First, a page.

UNITED NATIONS (Reuters) - Syria has complained to the United Nations that U.S. Senator John McCain, former French Foreign Minister Bernard Kouchner and former U.S. diplomat Peter Galbraith entered the country without visas in separate visits in violation of its sovereignty.
Syria’s U.N. ambassador, Bashar Ja‘afari, called on U.N. Secretary-General Ban Ki-moon and the 15-member Security Council to pressure governments to take “the necessary measures against their nationals who enter Syrian territory illegally.”
“Such actions are a blatant violation of Syria’s sovereignty and of the resolutions of the Security Council concerning Syria,” Ja‘afari wrote in a letter dated Dec. 30 and seen by Reuters on Monday.
He complained generally about “certain journalists and prominent figures” entering Syria illegally but singled out McCain for entering Syria in June 2013. McCain, a former Republican presidential candidate, visited Syria in May 2013 and met with some Syrian rebels, his spokesman said at the time.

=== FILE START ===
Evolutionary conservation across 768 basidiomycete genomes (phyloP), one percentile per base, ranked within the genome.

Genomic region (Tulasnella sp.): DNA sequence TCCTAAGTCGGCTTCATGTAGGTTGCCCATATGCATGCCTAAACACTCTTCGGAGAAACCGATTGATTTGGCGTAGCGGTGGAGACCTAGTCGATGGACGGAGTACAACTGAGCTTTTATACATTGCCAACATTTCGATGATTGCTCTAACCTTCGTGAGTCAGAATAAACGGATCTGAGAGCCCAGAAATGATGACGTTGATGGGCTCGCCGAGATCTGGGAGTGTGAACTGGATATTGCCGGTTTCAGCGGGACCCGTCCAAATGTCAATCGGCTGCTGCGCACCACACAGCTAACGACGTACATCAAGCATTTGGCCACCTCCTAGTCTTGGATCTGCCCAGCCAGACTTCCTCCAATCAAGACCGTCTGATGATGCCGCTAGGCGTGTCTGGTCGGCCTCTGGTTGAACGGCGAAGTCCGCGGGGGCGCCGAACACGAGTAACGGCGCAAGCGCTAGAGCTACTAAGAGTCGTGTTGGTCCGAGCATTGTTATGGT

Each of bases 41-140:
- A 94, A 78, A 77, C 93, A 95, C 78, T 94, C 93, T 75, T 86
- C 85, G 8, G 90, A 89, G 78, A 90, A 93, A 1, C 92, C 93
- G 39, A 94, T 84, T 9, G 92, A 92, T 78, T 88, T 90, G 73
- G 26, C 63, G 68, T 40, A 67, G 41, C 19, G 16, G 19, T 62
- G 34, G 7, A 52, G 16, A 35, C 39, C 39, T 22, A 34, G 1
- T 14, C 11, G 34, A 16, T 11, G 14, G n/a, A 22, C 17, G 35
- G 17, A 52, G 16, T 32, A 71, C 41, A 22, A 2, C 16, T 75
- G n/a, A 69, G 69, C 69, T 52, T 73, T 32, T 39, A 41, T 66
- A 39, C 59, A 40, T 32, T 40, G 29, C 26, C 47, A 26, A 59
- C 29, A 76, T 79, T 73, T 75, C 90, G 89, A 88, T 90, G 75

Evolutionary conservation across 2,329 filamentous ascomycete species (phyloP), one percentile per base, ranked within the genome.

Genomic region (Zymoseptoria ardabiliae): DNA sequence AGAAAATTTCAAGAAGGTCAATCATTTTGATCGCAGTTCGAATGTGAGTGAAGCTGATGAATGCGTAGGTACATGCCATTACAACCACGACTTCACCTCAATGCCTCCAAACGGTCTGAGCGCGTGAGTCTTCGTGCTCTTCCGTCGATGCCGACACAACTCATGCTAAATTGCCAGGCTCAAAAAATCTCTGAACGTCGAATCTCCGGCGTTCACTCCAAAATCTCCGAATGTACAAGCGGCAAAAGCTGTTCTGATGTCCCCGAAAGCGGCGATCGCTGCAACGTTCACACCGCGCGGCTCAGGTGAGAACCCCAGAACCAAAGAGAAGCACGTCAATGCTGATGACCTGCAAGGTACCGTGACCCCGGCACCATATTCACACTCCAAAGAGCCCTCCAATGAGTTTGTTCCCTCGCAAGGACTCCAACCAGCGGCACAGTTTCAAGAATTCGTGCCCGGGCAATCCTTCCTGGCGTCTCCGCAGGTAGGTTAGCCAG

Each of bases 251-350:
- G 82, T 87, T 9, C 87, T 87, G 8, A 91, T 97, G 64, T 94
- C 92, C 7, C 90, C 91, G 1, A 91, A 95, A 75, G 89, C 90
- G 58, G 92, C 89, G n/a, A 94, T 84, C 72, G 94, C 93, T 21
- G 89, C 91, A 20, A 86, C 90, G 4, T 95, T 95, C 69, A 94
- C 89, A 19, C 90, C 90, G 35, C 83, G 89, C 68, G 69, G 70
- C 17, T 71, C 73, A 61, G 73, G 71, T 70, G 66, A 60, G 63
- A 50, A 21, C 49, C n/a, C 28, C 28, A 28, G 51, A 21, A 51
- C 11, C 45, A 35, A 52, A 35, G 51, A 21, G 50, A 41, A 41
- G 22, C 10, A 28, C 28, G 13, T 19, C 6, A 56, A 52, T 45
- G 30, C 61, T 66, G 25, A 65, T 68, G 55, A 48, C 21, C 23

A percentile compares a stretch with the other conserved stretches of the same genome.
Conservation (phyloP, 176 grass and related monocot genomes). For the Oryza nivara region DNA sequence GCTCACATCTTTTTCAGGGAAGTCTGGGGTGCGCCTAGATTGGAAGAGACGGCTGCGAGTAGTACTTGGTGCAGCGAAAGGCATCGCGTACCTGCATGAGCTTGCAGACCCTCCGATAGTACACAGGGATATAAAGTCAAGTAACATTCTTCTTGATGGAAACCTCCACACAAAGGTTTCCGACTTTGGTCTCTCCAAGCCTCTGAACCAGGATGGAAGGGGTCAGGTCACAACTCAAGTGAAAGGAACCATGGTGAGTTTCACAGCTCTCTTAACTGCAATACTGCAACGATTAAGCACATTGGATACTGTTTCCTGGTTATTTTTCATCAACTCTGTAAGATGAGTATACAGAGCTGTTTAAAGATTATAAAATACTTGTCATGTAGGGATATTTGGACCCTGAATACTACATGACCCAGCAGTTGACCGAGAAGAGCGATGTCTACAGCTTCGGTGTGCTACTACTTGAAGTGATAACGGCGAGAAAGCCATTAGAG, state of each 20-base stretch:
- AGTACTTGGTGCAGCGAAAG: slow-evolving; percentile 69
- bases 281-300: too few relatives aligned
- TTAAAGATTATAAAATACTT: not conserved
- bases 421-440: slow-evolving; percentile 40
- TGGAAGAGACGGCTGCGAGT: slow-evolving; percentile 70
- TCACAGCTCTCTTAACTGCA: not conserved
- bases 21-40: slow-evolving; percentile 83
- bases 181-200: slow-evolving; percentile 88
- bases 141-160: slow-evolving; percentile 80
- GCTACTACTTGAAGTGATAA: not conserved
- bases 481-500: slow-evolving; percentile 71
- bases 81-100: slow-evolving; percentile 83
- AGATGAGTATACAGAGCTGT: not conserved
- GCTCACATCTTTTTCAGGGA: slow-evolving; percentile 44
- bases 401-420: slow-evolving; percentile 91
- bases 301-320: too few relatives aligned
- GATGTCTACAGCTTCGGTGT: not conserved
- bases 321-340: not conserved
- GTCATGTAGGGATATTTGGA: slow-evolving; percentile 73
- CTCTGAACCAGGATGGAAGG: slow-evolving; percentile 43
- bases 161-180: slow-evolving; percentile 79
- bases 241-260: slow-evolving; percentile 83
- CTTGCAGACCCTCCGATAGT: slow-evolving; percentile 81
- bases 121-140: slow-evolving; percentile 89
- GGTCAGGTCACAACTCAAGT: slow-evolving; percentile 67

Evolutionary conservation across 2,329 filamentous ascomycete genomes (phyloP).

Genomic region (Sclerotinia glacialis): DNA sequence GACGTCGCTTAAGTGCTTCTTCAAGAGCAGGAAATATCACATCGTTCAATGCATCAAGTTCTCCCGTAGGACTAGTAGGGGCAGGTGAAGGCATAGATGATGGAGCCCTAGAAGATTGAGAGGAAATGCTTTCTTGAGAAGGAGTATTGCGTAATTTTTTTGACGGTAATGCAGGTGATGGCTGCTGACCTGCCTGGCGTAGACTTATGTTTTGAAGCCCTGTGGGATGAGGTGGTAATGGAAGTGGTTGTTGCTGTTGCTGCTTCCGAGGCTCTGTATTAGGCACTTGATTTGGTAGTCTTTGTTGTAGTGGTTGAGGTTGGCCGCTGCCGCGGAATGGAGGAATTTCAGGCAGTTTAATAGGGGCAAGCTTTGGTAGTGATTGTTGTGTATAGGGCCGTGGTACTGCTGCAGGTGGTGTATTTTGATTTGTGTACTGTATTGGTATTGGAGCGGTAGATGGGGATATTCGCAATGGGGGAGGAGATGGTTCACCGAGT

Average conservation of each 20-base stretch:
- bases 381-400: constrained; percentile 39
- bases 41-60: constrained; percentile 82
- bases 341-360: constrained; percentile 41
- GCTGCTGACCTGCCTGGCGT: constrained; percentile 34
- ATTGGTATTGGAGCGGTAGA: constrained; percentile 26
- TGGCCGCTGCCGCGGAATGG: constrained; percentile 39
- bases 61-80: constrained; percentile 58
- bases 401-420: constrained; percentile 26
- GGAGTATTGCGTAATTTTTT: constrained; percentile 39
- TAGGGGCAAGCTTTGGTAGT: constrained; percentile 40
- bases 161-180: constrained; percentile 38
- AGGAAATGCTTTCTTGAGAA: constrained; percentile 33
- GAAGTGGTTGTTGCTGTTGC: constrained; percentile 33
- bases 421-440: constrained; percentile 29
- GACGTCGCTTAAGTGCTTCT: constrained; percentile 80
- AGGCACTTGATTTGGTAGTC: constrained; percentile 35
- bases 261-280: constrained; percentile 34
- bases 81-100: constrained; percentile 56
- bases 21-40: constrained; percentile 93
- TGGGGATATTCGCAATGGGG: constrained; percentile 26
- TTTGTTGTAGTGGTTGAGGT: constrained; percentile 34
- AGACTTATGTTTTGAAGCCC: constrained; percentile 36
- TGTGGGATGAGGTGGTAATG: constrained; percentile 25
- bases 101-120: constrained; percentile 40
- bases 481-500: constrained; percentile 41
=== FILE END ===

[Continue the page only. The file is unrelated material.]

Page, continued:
Ja‘afari also cited Kouchner for visiting in November 2014, Galbraith for traveling to Syria in December 2014 with other U.S. political and military leaders, and former Kuwaiti politician Walid al-Tabtaba‘i for entering Syria in September 2013.
In response, McCain said in a statement: “It is a sad but unsurprising truth that the Assad regime is less concerned with its massacre of more than 200,000 men, women and children than it is my visit with those brave Syrians fighting for their freedom and dignity.
”The fact that the international community has done virtually nothing to bring down this terrible regime despite its atrocities is a stain on our collective moral conscience,” McCain added.
Reporting by Michelle Nichols; Additional reporting by Patricia Zengerle in Washington; Editing by Steve Orlofsky and Leslie Adler